Many of these notions have been recurrent features of Standing’s work, now repackaged—as the subtitle about a new ‘dangerous class’ might indicate—in more meretricious form. Readers hoping for an informative new analysis will be disappointed: facts and figures are few and far between, and mainly consist of examples drawn from the Anglophone media—New York Times, Guardian, Economist—rather than the ilo’s vast databank. In style and method, The Precariat reads like a book-length opinion piece. Despite the claim that the ‘precariat’ is a global class, the focus remains firmly on the advanced economies: most of Standing’s examples are drawn from the us, uk, France, Germany, Japan and South Korea. Once in a while there is a short excursion to distant lands, China in particular, but soon we are back in the capitalist heartlands, whose populations had become accustomed in the post-war period to the idea that life and work would carry on getting better, but have been confronted over the past few decades—and especially in the wake of the 2008 financial crisis—with a sharp deterioration.

Where does the term ‘precariat’ come from? Its etymological origins lie in the Latin precari: beg, pray, entreat; hence, insecure, dependent on the favour of another, unstable, exposed to danger; with uncertain tenure. The precarious situation of labour was recognized in the nineteenth century as a defining condition of proletarianization, in the classic sense: stripped of the means of subsistence on the land, workers could only survive by selling their labour; the precariousness of their livelihood features in the Communist Manifesto. In the Catholic tradition, meanwhile, precarità also referred to an order funded by donations. In France, précarité came to describe the condition of those living hand-to-mouth in the 1990s, amid high youth unemployment and ‘McJobs’; the sense of danger intensified by the mass protests of 1995. In Italy, the inevitable neologism il precariato—combining ‘precarious’ with ‘proletariat’—had been coined not long after the 2001 Genoa protests against the G8. It was raised as a slogan by post-operaisti militants in Milan, organizing casual workers in an alternative May Day protest in 2004—but as one of them put it in a recent YouTube interview: ‘The precariat: is it a social subject, a social stratum, a class, a category, a cohort, a generational concept—who cares!’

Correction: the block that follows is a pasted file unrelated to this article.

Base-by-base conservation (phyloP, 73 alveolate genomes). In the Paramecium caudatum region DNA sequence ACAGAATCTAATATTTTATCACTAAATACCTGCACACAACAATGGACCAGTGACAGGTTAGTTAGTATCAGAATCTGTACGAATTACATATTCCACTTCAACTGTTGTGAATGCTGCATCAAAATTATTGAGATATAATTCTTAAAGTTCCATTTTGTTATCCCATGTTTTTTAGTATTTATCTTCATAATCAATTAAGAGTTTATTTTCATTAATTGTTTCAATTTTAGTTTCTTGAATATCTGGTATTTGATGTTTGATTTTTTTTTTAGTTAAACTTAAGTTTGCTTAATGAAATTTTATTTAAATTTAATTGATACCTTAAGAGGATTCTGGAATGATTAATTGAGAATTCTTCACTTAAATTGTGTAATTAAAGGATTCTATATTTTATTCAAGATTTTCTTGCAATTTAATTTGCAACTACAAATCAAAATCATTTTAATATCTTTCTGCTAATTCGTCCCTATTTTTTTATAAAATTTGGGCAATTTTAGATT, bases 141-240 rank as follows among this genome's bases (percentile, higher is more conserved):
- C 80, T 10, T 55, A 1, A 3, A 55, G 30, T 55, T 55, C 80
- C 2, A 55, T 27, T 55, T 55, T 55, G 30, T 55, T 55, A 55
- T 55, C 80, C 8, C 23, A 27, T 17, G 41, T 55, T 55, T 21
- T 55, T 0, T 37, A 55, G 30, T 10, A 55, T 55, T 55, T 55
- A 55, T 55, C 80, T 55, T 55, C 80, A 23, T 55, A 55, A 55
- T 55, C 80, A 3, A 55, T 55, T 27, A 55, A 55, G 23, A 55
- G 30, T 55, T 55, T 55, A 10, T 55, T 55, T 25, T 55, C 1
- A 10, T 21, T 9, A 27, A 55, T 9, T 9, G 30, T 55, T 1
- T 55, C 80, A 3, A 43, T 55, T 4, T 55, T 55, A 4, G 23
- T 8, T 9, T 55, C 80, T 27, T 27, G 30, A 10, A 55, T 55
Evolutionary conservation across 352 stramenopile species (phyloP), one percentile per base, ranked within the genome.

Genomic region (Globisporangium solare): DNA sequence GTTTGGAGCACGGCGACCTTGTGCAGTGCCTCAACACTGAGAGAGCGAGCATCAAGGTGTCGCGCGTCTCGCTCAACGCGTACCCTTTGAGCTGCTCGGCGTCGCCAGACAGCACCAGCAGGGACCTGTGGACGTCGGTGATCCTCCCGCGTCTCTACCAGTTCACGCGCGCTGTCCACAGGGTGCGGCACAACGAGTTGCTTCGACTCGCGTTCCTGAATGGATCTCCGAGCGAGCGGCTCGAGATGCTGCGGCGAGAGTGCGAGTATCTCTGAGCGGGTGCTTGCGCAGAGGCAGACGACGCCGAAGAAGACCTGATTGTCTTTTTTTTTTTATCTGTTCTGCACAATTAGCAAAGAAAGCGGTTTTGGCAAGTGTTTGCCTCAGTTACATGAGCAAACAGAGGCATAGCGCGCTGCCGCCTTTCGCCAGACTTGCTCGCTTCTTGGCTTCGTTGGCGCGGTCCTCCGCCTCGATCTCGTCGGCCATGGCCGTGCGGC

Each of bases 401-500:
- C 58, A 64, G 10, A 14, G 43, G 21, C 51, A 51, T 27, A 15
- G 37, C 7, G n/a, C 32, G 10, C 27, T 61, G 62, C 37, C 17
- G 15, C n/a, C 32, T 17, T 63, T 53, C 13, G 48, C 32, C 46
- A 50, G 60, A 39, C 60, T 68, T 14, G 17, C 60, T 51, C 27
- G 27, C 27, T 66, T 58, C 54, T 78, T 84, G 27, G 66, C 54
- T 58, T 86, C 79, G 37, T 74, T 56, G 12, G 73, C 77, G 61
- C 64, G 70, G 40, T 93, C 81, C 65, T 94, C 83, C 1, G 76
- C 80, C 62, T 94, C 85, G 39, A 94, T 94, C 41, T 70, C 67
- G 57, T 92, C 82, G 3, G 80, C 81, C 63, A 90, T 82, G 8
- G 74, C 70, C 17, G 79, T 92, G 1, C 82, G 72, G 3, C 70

An assessment of The Precariat, then, must focus on its one novel claim: that ‘the precariat’ is a new global class. Yet the notion that those on temporary and part-time contracts will be forged into a single class—one with interests radically distinct from those of full-time or unionized workers—is so patently untenable that at times Standing himself hardly seems to take it seriously. At one point he writes that the ‘precariat’ comes in many different varieties; at another, that this ‘class-in-the-making’ could come to comprise ‘everybody’. His motive in distancing himself from the usual class terminology, or in employing it with eccentric new definitions of his own, lies in his hostility to what he calls ‘orthodox labourism’, by which he means not reformist trade-unionism, the usual referent, but a ‘Fordist pattern’ of ‘stable jobs with long-term employment security’—working conditions from a bygone era, which hardly require his disdain.

In fact, the phenomena that Standing describes constitute labour regimes, or ways to organize the economy, but not social-class formations. Capitalist society has always been characterized by a vast repertoire of different employment modalities. Focusing almost entirely on the post-1945 period, Standing’s account lacks the historical depth that informs the investigations of global labour precarity by, for example, Marcel van der Linden, which show how limited in time and space even the partial gains of the mid-twentieth century have been. What came to be called the ‘standard employment contract’ was the outcome of a changed balance between capital and labour that emerged in the Western hemisphere during the Cold War period. In essence it involved workers’ compliant subordination to capital, in exchange for regular work and an adequate livelihood for them and their dependents. The idea that manual workers even in the wealthiest capitalist countries enjoyed a life of well-furbished security demonstrates a lamentable ignorance of actual working-class conditions. One may quibble over whether social democracy managed to tame capitalism, or the other way round; but no one would disagree that the formalization of employment terms and conditions, together with the other processes of economic, social and political democratization that saw the establishment of the welfare state and its equivalents, constituted a momentary change for the better for workers in the advanced-capitalist zones—nor that the concerted drive for labour ‘flexibility’ has worsened employment conditions and social security arrangements for increasing numbers. ‘Precarity’ sums up the position in which they find themselves.